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Written by Timothy Sexton
I left a phony name and a right telephone number. An hour crawled by like a sick cockroach. I was a grain of sand on the desert of oblivion. I was a two-gun cowpoke fresh out of bullets. Three shots, three misses. I hate it when they come in threes.
If you only know “hardboiled narration” from having heard the phrase, but aren’t quite sure what it means, this is a perfect example. Perfect because it really is really quite mundane. Nothing of great importance is conveyed here other than the example is provides as a definition of hardboiled writing: terse diction, short sentences, pithy construction of imagery-laden metaphorical terms of comparison.
“Big money is big power and big power gets used wrong. It's the system. Maybe it's the best we can get, but it still ain't any Ivory Soap deal.”
In addition to being an old-fashioned detective story, The Long Goodbye continues in the tradition of Marlowe’s investigation taking him into the world of economic corruption of the wealthy of Los Angeles. These members of the elite are juxtaposed against the more traditional low-life grifters and gangsters of the detective genre to make the connection that in America the driving force behind most crime is economic and that the criminal character is revealed equally whether one is stealing a few dollars or a few hundred thousand dollars. The line also reveals that hard-boiled expressions make the leap from the narration into the daily manner of speaking among those characters.
Crime isn't a disease, it's a symptom. Cops are like a doctor that gives you aspirin for a brain tumor, except that the cop would rather cure it with a blackjack.”
Marlowe delivers this observation to a cop. A cop that he admits is a damn good one just before offering the caveat that all of them—whether good or bad—always wind up putting the blame for the criminal behavior on the wrong thing. Which leads to this sociological premise and the associational simile. What separates Marlowe from other examples of the hardboiled detective is that he is college educated and so always carries with him into a case a more expansive sociological perspective of criminal behavior.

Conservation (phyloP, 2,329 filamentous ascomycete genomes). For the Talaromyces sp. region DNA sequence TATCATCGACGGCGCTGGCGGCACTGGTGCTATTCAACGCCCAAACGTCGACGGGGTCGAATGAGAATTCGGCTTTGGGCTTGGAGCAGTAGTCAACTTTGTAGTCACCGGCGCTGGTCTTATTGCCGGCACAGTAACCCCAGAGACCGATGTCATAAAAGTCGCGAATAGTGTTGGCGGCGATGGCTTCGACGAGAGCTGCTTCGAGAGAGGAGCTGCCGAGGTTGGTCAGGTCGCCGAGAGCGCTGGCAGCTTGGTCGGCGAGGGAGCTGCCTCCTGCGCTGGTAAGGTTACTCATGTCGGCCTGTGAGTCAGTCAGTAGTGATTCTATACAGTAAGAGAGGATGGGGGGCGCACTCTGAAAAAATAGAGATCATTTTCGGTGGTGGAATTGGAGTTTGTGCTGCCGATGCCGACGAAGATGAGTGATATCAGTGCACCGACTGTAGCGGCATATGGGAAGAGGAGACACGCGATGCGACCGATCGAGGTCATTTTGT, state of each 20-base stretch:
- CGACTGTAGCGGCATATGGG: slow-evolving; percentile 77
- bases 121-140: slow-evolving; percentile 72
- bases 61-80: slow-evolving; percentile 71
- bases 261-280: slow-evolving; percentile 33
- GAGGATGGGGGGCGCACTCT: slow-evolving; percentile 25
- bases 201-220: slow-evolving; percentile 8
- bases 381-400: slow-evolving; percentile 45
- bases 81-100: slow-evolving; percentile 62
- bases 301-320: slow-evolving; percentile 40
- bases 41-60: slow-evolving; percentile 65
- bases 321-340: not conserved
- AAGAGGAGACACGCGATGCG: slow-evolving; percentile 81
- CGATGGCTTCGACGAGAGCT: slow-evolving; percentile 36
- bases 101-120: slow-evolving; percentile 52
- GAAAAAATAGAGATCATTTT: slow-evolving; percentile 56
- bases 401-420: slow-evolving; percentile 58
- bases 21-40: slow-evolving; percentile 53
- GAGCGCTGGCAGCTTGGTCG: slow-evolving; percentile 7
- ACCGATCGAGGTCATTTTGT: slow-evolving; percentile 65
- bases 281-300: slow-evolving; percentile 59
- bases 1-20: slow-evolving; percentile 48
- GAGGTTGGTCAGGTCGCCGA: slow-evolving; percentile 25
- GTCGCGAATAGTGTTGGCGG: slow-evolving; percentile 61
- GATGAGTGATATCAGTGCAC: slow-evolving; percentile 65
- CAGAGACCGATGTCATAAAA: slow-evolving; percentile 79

“There's a peculiar thing about money. In large quantities it tends to have a life of its own, even a conscience of its own. The power of money becomes very difficult to control. Man has always been a venal animal. The growth of populations, the huge costs of wars, the incessant pressure of confiscatory taxation-all these things make him more and more venal. The average man is tired and scared, and a tired, scared man can't afford ideals.”
The novel’s obsession with the economic aspect of crime and how it contributes to defining character through the corrupting influence of wealth is here given voice from another perspective. Harlan Potter’s daughter Sylvia has been murdered and his response is a series of warnings that eventually rise to the level of threats to keep Marlowe from pursuing his investigation into that crime. Harlan is very rich and equally corrupt and eventually proves that one need not be of average economic status to no longer afford ideals.
“The tragedy of life…is not that the beautiful things die young, but that they grow old and mean. It will not happen to me.”
Philosophical observations are not limited by Chandler to his narrator. Marlowe’s acquisition of the suicide note of Eileen Wade also delineates some factual information pertinent to the mystery he is trying to unravel, but it is easy to get the feeling the author wanted Eileen’s philosophical view of life and her defiant rejection to accept it to be what really lingers in the mind.
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